With the recent news of Manny Ramirez failing yet another drug test, the debate of whether or not players tied to steroids deserve Hall-of-Fame recognition has sparked once again.
Most voters have vehemently stated they will not vote for any player tied to performance enhancing drugs. Last week, ESPN's baseball analyst Buster Olney stated he would not vote for Manny Ramirez on future Hall-of-Fame ballots due to his second positive test.
Olney seems to be quite the progressive when it comes to the topic though since he voted for Mark McGwire and has said he would vote for Barry Bonds, Roger Clemens and Alex Rodriguez when they become eligible for Hall of Fame consideration.
This raises quite a question. Should we, as the life-blood of Major League Baseball, side with the majority of Hall-of-Fame voters and outcast those connected with drug use? Or should we take Olney's stance and allow such players to be pardoned into baseball's most prestigious club?
My answer is Olney's answer.
It is time for most baseball writers to wake up and realize that steroids were a large part of baseball for the better part of two decades. If every deserving player tied to steroid use was not allowed entry into the Hall, then we would be left with an entire generation of few or no inductees.
Players such as Bonds, Clemens, Sammy Sosa and McGwire, who were so instrumental to baseball, would be left in the cold simply because they were doing what everyone else was.
In no way am I condoning the use of PEDs, but when your livelihood depends on being the best, and everyone around you is cheating, it is easy to see why so many chose to do so.
After all, let's not fool ourselves into thinking that only the elite players were using; it is probably safe to say that during the "Steroids Era" far more were using than were not.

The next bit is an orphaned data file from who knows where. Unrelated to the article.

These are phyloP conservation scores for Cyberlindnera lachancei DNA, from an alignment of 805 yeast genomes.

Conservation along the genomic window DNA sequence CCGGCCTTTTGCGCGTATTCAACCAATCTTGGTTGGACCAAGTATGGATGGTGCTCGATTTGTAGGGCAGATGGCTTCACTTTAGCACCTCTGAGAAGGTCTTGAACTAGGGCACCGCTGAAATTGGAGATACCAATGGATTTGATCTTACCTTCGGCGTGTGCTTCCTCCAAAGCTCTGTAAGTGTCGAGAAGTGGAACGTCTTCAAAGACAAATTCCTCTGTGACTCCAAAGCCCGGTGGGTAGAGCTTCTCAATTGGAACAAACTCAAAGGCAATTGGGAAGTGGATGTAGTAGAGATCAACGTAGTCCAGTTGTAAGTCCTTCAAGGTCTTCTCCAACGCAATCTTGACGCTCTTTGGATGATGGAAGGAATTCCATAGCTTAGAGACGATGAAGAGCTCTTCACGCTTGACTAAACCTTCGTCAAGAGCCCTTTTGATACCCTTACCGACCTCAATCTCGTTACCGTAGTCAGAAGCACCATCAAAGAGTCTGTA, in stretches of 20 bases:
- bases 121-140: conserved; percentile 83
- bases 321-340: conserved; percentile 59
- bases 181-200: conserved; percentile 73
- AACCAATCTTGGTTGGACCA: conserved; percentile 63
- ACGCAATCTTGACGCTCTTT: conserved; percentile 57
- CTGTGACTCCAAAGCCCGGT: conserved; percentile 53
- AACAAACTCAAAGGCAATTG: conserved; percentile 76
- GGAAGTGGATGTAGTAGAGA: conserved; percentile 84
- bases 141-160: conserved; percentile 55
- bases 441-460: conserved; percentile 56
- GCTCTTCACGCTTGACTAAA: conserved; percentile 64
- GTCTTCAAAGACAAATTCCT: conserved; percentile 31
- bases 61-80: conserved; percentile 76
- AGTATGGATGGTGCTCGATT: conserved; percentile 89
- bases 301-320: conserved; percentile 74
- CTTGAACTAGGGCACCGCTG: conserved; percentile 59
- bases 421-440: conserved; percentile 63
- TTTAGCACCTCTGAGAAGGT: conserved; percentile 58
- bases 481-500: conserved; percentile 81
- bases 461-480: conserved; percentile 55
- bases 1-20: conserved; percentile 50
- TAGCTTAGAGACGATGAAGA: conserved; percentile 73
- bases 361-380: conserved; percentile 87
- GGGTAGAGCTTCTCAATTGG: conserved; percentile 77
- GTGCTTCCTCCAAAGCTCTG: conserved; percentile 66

This fact alone would be enough for me to put aside the use of or connection to steroids and simply vote for the best players of the era. There is one more reason why, if I had a vote, I would lose little sleep voting for a player connected to juicing—and it comes from a very surprising source.
During the years of the most rampant steroid use, home run and overall offensive numbers exploded.
And what did Major League Baseball do?
They sat back and collected their money, ignoring the obvious influx of performance enhancing drugs.
The offensive explosion created by the use of steroids is arguably what saved baseball after the 1994 strike and season cancellation. Because of the higher attendance numbers and profits, baseball—and more specifically Bud Selig—looked the other way when players like Bonds, Sosa and McGwire started hitting baseballs nearly to the moon and became the size of gorillas.
It wasn't until a public outcry and government investigation into baseball's involvement in the use of illegal drugs did MLB seem to begin to crack down. This apathy to its obvious problem makes the league and its commissioner just as—if not more—to blame for the flood of performance enhancers in the game.
Alas, I don't have a vote for the Hall of Fame, and even if I did, I'm sure it wouldn't make much of a difference. Sadly it seems that an entire generation will not see its best players enshrined at Cooperstown.
If you agree with these arguments than it's time for us to stand up, and tell the voters they do not own the Hall of Fame.
It is us, the fans, who make the Hall of Fame what it is. We flock in droves to see our past heroes, show our children the players who made the game great and keep the doors of the Hall of Fame open.
It should be left up to us to decide whether we condemn someone for past mistakes or forgive them for staying competitive in a league full of "cheaters."
Unfortunately, I feel we are all destined to witness 20 years of baseball simply vanish into thin air.